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An excerpt from www.HouseOfNames.com archives copyright © 2000 - 2016
Origins Available: English, Welsh
The Jefferson surname is a patronymic name that comes from the personal names Geoffrey and Godfrey. These names appear in Old English as Geffrey and in Old French as Jefroi or Jeufroi. The surname Jefferson makes use of the patronymic suffix -son, which had superseded all other such suffixes in popularity by the 14th century, and was most common in the north of Britain. This suffix was sometimes abbreviated to -s.
Welsh surnames are relatively few in number, but they have an inordinately large number of spelling variations. There are many factors that explain the preponderance of Welsh variants, but the earliest is found during the Middle Ages when Welsh surnames came into use. Scribes and church officials recorded names as they sounded, which often resulted in a single person's name being inconsistently recorded over his lifetime. The transliteration of Welsh names into English also accounts for many of the spelling variations: the unique Brythonic Celtic language of the Welsh had many sounds the English language was incapable of accurately reproducing. It was also common for members of a same surname to change their names slightly, in order to signify a branch loyalty within the family, a religious adherence, or even patriotic affiliations. For all of these reasons, the many spelling variations of particular Welsh names are very important. The surname Jefferson has occasionally been spelled Jeffers, Jefferson, Jeffson, Jephson and others.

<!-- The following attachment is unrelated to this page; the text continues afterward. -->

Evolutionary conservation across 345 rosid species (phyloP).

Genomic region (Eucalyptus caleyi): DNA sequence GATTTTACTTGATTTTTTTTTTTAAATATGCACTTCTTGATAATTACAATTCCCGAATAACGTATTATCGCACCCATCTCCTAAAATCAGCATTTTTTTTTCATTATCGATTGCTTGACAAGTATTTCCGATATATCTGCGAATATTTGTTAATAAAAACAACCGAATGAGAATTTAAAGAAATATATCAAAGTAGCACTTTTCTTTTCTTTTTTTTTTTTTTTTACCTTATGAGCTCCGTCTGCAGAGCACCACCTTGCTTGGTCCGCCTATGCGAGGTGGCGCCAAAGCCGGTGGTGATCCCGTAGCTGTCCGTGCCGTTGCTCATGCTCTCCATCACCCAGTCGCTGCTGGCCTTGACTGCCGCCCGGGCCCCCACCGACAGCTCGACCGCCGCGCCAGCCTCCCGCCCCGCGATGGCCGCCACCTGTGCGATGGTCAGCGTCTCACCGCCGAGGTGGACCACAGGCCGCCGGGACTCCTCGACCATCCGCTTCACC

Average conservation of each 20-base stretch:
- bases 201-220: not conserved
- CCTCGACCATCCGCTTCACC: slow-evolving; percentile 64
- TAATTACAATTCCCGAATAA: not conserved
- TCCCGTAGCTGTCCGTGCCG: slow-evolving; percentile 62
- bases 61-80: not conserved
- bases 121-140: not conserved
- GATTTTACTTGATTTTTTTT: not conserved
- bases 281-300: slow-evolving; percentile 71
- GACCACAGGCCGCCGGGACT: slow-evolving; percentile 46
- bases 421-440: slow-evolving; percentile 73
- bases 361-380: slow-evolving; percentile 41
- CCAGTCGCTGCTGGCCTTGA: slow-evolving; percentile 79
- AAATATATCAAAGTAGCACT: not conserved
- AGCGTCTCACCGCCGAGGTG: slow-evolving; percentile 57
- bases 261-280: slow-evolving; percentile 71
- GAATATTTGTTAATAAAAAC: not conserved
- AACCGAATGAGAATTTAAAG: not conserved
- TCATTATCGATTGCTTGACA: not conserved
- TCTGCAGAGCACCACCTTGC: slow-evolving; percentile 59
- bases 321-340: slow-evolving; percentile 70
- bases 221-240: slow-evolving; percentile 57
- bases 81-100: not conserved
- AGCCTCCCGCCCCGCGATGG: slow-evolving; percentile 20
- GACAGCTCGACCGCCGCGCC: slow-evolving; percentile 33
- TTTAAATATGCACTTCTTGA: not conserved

First found in Herefordshire, where they held a family seat from very ancient times, some say well before the Norman Conquest and the arrival of Duke William at Hastings in 1060 A.D.
This web page shows only a small excerpt of our Jefferson research. Another 235 words (17 lines of text) covering the years 1821, 1720, 1691, 1720 and 1797 are included under the topic Early Jefferson History in all our PDF Extended History products.